In Whose Name Do You Pray?

In Whose Name Do You Pray?

When You Pray, In Whose Name Do You Pray?

This isn’t a trick question or a pluralistic way to approach the god of your choice. This is a simple question. When you pray to the God who is revealed in the Bible, whose name do invoke at the end?

When you pray, do you say “in Jesus’s name” or “in the name of the Father, Son, and Holy Spirit?”

Different streams of Christianity prefer one over the over. Each has historical or theological reasons for their preference, not to mention the custom of their upbringing. While some Christians may be adamantly entrenched in one practice over the other, even to the point of dogmatic rhetoric, most give no thought to their unexamined habit. This ending words often spew out without a thought to their meaning or implication.

I, for one, don’t think it really matters. A Trinitarian perspective says that God is three persons in one, so to fully embrace this belief means that either practice addresses the same God, regardless of the actual name or names used.

When You Pray, Vary How You End Your Prayer

Though I was taught one way and not the other, I now prefer to mix it up. For one, this helps to keep the end of my prayers fresh and avoid mindless repetition. It also reminds me that the God, as Trinity, is involved—regardless if I name him fully or implicitly. Last, it reminds me that just as there is diversity among those who follow God, there are also diversity in how to approach him. And that’s a good thing.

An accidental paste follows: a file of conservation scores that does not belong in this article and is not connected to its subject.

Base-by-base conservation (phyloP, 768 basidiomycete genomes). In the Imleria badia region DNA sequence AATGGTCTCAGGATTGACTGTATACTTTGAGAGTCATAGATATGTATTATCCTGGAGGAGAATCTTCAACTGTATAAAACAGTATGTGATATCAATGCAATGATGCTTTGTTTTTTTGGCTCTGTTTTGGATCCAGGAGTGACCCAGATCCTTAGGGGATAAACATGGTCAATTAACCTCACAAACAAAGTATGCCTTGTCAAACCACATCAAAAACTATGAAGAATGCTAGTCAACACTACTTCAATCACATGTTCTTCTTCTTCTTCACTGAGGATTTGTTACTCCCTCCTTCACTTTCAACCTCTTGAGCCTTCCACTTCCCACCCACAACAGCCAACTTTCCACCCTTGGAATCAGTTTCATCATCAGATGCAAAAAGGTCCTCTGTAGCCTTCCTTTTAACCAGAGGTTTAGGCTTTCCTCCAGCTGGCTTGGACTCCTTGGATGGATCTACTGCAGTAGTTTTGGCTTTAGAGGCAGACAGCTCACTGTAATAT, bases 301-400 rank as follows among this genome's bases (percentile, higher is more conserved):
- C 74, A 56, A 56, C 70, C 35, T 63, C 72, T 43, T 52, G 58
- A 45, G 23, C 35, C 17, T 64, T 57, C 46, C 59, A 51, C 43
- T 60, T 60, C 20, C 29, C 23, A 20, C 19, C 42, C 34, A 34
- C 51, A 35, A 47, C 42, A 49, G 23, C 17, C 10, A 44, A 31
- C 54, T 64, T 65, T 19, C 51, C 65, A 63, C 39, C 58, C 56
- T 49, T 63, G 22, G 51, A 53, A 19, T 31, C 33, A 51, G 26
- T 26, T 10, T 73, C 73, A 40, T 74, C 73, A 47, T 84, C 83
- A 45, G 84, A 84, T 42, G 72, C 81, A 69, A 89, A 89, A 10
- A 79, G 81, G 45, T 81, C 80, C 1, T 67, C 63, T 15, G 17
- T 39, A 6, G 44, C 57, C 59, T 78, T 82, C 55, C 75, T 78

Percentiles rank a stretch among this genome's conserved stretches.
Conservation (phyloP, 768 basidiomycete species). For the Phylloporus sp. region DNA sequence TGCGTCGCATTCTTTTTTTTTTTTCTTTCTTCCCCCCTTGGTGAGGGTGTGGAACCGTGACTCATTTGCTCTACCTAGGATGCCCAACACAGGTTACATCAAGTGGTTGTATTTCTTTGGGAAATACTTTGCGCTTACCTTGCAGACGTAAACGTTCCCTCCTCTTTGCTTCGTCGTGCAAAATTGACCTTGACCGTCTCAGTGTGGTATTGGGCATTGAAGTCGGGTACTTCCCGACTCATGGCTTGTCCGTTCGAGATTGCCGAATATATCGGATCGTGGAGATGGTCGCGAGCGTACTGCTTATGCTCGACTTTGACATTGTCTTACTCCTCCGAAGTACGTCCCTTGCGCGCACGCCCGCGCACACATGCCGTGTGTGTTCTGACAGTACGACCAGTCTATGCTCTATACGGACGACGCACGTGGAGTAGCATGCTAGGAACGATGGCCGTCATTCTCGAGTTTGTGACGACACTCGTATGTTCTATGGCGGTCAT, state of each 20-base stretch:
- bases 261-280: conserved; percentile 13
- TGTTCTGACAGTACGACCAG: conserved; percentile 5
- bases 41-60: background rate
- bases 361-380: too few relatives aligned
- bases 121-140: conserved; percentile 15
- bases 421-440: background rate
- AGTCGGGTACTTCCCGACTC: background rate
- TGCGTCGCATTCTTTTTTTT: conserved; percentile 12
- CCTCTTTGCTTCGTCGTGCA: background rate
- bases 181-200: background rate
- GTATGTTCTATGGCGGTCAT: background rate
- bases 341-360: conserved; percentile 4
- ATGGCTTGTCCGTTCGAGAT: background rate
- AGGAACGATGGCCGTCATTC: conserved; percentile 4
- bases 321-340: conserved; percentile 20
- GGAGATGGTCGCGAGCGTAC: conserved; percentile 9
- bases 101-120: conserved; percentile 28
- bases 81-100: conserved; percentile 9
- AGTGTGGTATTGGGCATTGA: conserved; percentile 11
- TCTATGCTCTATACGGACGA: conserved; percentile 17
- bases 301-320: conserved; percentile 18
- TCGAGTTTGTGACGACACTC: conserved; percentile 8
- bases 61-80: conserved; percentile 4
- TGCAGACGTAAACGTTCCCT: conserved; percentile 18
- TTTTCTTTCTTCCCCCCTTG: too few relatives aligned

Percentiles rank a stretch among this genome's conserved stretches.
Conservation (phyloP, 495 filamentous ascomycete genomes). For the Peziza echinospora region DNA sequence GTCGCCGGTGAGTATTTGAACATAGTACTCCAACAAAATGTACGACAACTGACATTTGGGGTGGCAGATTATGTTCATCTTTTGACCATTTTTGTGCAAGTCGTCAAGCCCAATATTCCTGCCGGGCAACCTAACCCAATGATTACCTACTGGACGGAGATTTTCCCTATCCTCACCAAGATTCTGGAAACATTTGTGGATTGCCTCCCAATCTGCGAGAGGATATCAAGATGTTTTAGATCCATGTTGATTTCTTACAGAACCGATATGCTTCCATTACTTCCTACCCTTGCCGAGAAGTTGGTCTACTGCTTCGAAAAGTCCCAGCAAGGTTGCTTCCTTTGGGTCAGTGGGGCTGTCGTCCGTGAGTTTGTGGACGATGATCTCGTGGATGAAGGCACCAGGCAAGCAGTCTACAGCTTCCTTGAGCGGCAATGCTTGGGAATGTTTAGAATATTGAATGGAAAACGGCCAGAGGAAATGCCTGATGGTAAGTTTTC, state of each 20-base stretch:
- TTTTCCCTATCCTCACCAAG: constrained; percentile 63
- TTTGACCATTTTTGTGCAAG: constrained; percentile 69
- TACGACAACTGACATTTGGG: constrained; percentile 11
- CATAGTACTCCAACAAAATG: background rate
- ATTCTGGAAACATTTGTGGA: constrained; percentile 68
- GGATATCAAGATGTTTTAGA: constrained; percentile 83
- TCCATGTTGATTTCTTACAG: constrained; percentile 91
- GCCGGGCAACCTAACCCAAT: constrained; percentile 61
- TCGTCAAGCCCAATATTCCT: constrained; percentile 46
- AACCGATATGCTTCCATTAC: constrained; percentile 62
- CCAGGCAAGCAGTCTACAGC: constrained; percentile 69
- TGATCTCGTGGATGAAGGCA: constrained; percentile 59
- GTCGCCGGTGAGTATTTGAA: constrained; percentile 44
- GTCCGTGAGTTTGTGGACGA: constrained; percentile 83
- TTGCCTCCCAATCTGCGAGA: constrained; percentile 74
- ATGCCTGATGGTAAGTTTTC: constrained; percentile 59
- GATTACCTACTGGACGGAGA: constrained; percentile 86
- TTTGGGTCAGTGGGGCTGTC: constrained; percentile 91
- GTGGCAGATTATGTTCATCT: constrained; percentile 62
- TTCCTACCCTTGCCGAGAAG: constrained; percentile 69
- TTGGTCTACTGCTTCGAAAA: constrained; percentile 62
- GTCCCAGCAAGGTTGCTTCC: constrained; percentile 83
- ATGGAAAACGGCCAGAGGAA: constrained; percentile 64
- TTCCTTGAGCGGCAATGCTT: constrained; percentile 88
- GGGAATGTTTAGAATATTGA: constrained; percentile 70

It matters not what you say when you pray. What matters is that you do pray.

Peter DeHaan writes about biblical spirituality, often with a postmodern slant. He seeks a fresh approach to faith and following God through the lens of scripture, without the baggage of made-up traditions and meaningless practices. Read more in his books, blog, and weekly email updates.

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